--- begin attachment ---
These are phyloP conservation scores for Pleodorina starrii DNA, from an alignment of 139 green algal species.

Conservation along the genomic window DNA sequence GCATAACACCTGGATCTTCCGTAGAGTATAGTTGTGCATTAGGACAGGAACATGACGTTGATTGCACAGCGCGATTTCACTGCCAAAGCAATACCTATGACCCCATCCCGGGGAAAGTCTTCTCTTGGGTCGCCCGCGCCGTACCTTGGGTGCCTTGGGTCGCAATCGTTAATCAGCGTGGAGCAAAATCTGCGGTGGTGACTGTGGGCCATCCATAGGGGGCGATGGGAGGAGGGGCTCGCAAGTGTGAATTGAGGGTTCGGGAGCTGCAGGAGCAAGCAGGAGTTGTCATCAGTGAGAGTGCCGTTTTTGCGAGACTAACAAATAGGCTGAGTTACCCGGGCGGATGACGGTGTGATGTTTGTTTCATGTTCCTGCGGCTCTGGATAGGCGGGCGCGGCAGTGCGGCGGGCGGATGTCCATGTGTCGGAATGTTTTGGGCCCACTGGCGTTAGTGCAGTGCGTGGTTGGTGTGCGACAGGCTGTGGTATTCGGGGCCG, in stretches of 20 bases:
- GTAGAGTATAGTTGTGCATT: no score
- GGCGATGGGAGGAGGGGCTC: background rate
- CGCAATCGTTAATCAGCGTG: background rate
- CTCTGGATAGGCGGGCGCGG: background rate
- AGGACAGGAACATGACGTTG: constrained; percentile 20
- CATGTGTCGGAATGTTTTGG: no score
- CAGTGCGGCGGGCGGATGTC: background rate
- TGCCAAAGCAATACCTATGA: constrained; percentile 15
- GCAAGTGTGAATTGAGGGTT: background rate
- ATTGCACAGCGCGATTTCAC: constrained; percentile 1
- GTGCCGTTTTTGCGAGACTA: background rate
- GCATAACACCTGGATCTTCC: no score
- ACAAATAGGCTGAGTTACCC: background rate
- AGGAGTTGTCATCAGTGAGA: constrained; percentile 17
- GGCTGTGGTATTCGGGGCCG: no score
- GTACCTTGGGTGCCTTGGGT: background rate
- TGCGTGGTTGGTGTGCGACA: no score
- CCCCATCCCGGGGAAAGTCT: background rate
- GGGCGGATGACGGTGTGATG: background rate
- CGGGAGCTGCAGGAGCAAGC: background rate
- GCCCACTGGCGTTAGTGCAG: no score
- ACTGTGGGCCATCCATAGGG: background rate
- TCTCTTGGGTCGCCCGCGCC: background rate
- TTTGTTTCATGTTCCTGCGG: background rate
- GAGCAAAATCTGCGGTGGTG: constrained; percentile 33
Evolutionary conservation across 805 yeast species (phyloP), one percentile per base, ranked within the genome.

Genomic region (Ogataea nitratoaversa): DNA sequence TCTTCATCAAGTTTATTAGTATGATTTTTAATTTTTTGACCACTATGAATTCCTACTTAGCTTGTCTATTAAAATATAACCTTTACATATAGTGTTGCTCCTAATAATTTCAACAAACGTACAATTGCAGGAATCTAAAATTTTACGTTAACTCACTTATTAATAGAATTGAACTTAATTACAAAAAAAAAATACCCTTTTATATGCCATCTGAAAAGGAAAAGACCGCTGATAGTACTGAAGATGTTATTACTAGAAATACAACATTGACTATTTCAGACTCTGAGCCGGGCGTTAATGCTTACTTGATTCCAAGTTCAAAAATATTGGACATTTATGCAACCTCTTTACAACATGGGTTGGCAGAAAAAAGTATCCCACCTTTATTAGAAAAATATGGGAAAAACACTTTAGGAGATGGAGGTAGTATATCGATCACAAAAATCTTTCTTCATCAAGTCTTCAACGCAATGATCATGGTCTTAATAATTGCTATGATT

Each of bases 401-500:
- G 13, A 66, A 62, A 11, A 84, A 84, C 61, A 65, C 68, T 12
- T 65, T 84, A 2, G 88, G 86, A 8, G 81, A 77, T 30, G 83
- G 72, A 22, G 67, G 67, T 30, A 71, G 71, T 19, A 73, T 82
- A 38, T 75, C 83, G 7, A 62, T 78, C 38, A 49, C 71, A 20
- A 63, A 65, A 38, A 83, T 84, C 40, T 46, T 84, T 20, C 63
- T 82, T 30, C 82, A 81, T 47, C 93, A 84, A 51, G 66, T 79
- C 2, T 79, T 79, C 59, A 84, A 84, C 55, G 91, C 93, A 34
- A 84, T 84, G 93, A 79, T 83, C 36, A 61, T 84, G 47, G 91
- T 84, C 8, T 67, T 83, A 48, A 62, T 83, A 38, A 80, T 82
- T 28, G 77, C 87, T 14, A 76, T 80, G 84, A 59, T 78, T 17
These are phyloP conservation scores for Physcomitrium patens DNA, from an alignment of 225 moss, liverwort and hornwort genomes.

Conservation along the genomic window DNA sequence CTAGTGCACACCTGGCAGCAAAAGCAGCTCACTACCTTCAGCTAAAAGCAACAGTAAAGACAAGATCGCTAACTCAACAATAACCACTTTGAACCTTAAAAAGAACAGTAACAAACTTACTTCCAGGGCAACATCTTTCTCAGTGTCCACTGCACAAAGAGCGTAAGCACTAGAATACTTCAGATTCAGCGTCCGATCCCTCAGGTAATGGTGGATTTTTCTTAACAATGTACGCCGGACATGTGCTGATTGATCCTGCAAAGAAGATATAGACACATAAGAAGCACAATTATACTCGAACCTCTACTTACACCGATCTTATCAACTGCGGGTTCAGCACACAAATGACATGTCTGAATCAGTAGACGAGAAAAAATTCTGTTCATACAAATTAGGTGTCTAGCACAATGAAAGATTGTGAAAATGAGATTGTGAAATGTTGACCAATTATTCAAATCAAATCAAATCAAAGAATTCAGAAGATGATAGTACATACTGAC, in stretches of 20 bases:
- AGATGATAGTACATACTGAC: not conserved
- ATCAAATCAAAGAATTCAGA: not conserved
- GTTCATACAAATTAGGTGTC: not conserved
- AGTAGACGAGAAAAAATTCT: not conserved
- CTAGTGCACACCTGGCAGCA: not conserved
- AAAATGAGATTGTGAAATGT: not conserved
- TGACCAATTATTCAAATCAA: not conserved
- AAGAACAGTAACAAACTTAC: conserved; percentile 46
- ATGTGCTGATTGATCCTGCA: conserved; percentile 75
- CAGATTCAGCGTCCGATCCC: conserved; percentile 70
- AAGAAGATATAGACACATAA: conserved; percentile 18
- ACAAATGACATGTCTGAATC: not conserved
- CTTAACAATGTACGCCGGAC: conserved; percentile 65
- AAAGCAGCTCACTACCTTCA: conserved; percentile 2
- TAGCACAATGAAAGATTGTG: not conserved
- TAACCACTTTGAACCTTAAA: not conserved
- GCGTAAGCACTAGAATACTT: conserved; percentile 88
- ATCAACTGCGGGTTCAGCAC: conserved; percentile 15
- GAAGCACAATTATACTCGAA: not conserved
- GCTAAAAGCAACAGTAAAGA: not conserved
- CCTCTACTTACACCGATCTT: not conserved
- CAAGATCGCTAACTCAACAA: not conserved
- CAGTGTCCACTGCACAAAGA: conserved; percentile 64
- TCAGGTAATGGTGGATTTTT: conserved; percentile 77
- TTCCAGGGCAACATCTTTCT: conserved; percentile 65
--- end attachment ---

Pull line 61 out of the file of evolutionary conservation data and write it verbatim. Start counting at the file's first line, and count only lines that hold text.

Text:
- GAAGCACAATTATACTCGAA: not conserved